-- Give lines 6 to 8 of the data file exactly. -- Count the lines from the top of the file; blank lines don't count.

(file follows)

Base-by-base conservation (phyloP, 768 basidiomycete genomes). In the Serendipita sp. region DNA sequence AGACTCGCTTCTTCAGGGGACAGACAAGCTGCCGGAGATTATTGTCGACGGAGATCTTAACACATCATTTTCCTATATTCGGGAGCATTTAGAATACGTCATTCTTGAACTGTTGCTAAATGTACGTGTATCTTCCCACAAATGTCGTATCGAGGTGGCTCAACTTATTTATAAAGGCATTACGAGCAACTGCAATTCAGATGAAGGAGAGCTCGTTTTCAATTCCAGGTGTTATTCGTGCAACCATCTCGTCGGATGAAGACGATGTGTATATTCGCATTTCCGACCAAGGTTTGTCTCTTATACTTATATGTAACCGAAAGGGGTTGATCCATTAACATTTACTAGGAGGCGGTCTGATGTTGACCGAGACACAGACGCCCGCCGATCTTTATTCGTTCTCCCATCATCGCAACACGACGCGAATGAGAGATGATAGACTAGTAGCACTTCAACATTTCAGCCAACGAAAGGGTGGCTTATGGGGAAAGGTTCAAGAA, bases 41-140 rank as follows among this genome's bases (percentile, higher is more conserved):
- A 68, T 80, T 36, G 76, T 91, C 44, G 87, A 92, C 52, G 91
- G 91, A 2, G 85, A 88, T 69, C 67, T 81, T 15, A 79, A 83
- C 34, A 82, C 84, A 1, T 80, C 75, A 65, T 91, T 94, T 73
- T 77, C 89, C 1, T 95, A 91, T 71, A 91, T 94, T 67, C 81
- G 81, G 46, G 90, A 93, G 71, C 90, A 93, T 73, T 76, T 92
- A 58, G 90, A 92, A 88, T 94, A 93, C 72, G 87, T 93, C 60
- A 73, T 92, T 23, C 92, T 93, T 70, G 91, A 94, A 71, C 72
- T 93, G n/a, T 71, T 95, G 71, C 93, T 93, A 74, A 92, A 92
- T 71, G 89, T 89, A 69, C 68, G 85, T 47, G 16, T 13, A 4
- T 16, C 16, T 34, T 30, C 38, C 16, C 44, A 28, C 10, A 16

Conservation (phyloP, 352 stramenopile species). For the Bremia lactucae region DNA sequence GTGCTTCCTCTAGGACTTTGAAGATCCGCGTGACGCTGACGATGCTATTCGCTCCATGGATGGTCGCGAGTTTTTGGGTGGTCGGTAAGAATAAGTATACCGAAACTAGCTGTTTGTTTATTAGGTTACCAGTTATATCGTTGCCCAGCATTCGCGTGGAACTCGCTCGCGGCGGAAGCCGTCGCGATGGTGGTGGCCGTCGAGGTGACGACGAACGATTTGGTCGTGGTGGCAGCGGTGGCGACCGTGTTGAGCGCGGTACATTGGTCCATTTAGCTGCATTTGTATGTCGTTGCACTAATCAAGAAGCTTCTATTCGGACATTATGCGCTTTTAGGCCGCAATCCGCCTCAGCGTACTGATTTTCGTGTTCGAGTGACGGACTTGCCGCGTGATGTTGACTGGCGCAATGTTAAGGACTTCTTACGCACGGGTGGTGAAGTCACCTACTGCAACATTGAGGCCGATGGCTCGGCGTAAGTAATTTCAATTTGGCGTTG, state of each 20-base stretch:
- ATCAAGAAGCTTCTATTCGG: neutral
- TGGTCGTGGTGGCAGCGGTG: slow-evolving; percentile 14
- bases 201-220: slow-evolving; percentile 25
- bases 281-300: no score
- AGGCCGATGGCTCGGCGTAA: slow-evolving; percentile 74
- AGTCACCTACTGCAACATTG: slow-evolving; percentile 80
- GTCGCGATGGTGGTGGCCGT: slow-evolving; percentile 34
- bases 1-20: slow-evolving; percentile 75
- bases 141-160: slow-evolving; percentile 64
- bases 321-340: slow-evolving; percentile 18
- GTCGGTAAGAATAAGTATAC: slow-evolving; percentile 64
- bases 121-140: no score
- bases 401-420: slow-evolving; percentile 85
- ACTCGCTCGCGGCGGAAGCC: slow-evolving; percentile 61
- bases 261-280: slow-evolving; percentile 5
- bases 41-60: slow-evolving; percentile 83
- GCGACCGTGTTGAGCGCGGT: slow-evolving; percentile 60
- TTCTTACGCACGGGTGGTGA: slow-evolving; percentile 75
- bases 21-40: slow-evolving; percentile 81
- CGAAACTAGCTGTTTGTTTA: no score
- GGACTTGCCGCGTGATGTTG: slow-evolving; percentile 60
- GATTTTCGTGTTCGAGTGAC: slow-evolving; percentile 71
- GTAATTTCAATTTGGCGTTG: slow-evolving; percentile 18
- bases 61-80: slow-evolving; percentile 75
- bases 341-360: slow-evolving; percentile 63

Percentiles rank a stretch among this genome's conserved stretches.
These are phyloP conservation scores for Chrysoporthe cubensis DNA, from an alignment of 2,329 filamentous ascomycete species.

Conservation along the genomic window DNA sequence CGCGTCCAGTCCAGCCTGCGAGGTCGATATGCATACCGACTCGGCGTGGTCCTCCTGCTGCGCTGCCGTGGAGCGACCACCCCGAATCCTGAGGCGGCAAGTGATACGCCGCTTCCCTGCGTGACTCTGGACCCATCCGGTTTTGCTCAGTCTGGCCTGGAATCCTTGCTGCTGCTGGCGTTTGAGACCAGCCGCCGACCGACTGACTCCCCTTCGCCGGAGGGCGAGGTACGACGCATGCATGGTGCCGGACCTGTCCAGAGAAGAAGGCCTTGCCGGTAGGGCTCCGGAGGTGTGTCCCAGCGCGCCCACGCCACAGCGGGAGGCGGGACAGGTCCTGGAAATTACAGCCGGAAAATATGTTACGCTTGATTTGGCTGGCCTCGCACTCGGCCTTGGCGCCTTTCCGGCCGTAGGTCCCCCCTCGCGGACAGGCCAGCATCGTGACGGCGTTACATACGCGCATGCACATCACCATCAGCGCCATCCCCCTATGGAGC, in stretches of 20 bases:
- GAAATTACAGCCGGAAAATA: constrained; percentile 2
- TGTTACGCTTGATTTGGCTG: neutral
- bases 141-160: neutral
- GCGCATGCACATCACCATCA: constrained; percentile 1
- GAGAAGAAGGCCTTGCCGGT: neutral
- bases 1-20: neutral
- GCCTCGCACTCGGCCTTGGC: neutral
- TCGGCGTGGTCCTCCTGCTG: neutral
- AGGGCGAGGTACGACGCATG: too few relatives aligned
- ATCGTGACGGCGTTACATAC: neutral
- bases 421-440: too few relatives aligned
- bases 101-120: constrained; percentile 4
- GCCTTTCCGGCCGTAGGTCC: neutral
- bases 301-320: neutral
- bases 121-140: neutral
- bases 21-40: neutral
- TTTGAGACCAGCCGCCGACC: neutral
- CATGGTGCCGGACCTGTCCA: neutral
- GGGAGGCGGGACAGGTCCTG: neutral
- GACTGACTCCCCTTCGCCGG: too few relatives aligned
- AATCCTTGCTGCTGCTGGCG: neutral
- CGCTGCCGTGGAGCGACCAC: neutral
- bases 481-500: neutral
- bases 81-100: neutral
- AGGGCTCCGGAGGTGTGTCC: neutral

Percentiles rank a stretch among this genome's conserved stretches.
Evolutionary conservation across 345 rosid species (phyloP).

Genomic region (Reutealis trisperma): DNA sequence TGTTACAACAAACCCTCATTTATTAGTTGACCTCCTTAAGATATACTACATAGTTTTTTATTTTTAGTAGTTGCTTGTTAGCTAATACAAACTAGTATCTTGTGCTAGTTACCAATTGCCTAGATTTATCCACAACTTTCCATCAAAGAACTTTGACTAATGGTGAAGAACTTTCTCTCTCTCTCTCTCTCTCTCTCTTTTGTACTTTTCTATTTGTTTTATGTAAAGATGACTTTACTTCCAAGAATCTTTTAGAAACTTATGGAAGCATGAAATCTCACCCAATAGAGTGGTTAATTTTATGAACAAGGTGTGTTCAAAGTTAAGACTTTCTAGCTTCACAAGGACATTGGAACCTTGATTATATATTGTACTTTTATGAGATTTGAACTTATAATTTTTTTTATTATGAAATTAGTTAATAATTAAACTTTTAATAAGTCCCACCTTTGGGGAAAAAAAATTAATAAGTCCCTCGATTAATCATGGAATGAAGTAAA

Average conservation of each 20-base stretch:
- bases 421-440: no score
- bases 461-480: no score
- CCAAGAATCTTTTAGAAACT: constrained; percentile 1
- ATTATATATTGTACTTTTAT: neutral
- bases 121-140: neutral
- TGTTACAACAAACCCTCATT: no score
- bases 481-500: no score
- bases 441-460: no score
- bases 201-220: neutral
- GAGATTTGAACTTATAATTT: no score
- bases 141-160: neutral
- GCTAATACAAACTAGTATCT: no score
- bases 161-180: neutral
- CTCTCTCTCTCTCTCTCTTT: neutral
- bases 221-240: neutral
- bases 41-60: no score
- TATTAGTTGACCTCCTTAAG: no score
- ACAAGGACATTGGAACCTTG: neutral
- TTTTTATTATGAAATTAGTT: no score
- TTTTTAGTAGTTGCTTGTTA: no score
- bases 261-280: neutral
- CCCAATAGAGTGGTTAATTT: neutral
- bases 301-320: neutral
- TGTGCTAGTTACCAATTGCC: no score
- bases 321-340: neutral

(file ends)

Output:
- G 81, G 46, G 90, A 93, G 71, C 90, A 93, T 73, T 76, T 92
- A 58, G 90, A 92, A 88, T 94, A 93, C 72, G 87, T 93, C 60
- A 73, T 92, T 23, C 92, T 93, T 70, G 91, A 94, A 71, C 72